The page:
362 Lyras

What makes Phillip Pullman’s heroine Lyra Belacqua such a compulsively likable character? Going to be watching the F out of the new tv series coming. Already looks 1000% better than the movie trash that came out a while back.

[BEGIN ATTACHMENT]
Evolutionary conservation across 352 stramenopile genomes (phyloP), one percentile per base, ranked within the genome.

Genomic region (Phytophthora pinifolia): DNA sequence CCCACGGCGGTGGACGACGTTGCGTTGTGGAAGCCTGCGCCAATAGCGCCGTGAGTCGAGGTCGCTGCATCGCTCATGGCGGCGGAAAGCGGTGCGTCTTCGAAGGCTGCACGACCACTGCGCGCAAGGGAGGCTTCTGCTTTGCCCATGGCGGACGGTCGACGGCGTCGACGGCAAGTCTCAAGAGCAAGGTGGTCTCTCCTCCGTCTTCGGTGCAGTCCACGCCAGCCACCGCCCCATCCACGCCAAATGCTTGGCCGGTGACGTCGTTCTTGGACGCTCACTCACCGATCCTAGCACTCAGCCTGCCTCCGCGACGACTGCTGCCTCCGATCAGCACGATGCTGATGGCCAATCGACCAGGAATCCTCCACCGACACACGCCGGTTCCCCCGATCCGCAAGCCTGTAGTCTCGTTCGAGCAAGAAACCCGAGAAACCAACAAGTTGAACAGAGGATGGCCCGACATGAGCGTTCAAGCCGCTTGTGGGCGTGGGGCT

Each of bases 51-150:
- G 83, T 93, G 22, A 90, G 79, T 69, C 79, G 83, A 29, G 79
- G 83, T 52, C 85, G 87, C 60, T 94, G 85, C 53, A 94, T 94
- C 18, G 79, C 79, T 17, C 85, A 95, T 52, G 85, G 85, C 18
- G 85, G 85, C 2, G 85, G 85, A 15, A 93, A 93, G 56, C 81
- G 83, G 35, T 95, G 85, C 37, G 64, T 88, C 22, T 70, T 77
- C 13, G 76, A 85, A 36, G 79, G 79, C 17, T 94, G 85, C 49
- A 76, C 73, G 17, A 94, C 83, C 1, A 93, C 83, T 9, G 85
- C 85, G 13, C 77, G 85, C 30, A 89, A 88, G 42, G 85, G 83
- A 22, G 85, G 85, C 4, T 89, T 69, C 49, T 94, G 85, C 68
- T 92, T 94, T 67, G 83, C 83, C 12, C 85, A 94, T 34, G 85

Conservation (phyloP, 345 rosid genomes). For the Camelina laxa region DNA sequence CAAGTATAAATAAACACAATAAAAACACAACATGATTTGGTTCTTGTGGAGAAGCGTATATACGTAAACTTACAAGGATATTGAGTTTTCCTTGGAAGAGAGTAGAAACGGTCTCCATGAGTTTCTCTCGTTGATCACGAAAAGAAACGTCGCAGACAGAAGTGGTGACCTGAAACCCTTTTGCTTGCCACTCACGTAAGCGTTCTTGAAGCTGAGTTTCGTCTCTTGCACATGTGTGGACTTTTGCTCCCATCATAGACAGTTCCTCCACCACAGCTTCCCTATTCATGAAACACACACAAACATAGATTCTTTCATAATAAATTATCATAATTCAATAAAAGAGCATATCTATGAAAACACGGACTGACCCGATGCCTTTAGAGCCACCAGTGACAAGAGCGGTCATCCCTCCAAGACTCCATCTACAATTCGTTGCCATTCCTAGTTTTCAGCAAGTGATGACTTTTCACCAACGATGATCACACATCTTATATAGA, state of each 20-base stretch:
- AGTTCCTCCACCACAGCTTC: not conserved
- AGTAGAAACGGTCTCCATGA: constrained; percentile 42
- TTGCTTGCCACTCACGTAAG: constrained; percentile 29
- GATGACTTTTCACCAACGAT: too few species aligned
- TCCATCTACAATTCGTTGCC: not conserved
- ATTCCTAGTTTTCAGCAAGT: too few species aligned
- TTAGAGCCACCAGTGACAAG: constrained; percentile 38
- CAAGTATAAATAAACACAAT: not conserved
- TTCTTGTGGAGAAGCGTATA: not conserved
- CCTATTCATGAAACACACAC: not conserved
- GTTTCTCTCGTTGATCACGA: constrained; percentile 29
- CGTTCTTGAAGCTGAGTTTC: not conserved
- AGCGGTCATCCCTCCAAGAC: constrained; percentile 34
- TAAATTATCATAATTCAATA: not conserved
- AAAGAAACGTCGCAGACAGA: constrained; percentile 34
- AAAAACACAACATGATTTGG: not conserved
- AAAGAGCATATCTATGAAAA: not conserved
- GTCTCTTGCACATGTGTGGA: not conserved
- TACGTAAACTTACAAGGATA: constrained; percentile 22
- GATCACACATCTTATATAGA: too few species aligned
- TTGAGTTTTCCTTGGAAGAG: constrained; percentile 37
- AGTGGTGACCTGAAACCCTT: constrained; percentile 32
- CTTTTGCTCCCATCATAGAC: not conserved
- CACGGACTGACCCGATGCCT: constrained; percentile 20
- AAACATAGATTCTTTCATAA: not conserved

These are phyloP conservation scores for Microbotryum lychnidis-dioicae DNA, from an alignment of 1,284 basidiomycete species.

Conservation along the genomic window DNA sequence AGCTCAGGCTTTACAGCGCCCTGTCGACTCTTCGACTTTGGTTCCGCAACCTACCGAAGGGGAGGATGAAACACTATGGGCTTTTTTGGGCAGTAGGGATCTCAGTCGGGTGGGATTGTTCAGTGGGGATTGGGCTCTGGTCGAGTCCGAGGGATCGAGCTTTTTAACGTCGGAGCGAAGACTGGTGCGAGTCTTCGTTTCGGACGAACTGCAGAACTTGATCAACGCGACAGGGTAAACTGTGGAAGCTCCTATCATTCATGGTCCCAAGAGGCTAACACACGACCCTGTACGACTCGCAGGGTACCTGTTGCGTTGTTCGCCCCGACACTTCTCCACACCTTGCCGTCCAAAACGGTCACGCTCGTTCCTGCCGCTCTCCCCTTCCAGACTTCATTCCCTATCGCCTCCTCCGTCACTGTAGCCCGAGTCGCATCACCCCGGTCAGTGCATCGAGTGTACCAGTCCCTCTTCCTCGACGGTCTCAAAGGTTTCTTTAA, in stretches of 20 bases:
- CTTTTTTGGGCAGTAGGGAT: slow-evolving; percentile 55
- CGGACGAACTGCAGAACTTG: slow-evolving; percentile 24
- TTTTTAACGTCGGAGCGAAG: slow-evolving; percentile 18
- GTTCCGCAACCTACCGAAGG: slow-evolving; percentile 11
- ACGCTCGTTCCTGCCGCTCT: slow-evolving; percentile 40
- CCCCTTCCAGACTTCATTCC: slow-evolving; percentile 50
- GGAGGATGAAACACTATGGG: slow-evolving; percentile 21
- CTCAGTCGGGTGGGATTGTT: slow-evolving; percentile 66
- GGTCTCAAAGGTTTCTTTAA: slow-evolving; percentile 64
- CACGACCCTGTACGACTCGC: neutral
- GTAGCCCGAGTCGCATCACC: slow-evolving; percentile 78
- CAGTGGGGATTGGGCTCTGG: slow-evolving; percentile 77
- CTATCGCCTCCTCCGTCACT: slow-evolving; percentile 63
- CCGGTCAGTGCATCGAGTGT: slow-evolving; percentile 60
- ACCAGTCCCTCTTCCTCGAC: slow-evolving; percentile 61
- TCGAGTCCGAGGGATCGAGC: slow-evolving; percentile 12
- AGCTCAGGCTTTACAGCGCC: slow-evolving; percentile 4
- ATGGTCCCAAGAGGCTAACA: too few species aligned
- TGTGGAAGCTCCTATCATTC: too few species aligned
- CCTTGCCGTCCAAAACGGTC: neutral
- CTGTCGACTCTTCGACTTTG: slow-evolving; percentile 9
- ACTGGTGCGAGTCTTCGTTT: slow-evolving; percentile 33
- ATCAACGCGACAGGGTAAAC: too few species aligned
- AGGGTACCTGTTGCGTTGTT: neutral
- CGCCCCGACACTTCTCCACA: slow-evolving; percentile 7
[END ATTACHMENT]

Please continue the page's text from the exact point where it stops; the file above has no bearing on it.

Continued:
Where did Lyra herself come from? She has, I think, DNA from many places: from the tricksters in old English ballads, from William Brown and his Outlaws, from the orphaned Cinderella (not the Disney one; the versions from the 17th and 18th centuries, who had wit and guile and an edge of ruthlessness on their side. In Giambattista Basile’s La Gatta Cenerentola, Zezolla murders her stepmother by chopping off her head with the lid of a trunk.) Pullman told me: “Lyra just came to me as she was. I didn’t change a bit, or alter anything to her advantage. Having taught in middle schools for 12 years or so, I was well aware that there was a Lyra in every class. The point I always make, when asked about it, is that Lyra is not special. She’s ordinary, not to say common. But it’s the qualities she shares with so many real girls that help her when she finds herself in extraordinary circumstances.”

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